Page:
Covering the railyard air lawsuit was an interesting opportunity to revisit a story I hadn't seen in a while. KPCC was all over railyard air when the CARB was sussing out ways it might be able to regulate pollution from railyards. But in the end, state air regulators decided to act on zero of thirty-some recommendations that staff made about acting on railyard air emissions. (So it's been a while.)
Obviously, one fascinating wonk legal question is whether NRDC can succeed in applying RCRA to air pollution. (I really have to force myself to remember that the Resource Conservation and Recovery Act is for solid waste, and not sludge; I wonder if judges have the same problem.) But there's a wholly deeper angle UCLA Law Professor Sean Hecht mentioned to me; I wasn't able to get it into the story. Hecht said:
Unfortunately, a lot of our pollution problems are often tied to land use and to the proximity of uses that, on the one hand, might be are industrial, and on the other hand, might have a lot of people that might be affected by it. And that disconnect has created and exacerbated a lot of the environmental problems we have at a local level.
In other words: the laws we're using don't always work in perfect concert to do what we want them to do. Land use laws can have nothing to do with air pollution, and historically, haven't. If you're wondering why a middle school is over a wall from a rail yard, your hindsight about having schools and neighborhoods near rail yards is 20/20.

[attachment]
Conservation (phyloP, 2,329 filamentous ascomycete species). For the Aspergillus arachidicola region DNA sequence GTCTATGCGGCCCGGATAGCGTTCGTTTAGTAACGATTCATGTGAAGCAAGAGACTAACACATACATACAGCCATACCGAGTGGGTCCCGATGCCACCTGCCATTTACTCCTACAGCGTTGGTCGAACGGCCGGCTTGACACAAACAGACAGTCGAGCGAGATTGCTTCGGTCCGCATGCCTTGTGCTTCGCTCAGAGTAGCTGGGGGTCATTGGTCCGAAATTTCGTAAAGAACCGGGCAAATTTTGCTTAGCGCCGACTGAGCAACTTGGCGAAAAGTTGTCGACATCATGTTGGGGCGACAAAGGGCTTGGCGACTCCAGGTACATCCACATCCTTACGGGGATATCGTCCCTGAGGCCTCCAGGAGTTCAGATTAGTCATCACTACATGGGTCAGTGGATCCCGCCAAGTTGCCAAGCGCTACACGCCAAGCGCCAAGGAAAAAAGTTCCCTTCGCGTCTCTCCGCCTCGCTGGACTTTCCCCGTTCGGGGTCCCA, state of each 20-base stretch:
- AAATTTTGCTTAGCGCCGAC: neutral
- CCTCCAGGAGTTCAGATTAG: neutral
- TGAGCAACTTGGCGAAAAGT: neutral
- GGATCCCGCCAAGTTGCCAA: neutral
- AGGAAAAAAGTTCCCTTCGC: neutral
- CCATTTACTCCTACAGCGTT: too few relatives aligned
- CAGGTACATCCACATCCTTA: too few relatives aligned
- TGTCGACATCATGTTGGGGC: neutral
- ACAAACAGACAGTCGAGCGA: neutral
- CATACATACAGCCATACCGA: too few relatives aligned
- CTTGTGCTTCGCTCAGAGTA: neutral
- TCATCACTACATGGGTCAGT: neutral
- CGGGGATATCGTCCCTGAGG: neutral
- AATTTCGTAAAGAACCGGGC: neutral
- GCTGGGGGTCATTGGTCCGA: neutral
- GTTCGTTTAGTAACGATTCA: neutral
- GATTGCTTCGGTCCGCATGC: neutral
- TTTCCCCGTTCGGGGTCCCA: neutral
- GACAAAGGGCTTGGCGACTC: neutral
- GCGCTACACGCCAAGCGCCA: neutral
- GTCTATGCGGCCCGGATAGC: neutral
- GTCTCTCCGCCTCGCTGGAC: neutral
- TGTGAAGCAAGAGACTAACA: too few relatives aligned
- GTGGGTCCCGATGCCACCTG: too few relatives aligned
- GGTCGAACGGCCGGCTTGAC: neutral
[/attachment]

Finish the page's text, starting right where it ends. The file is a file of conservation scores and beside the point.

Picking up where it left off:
The first big wave of environmental laws in the US, around 40 years ago, were created and contemplated with a specific set of realities in mind. But then those laws started to work. Now the Endangered Species Act bangs into climate rules: do we care about the ring-tailed lemur, or do we care about changing the way people think about their contributions to climate change? Marine policy has its conflicts, too. Are we trying to bring back rockfish, or manage the ocean spatially? (Yes, is the answer to all false dichotomies.) You add in land use and planning law, which itself is in the middle of getting transformed by SB 375, which mandates thinking about climate change in regional planning, and you can see that we're juggling a lot of values that are changing in size and shape.
You can argue that we don't make better land use rules because we don't need nor want them. Or that using RCRA to regulate air pollution isn't legal because we do have a Clean Air Act and (some) federal rules that apply to railyards. But the reason it's worth asking about how zoning and land use plays into this issue is that we've decided we want to ship goods through the ports of Long Beach and Los Angeles. And we currently let people live in neighborhoods next to yards those goods move through.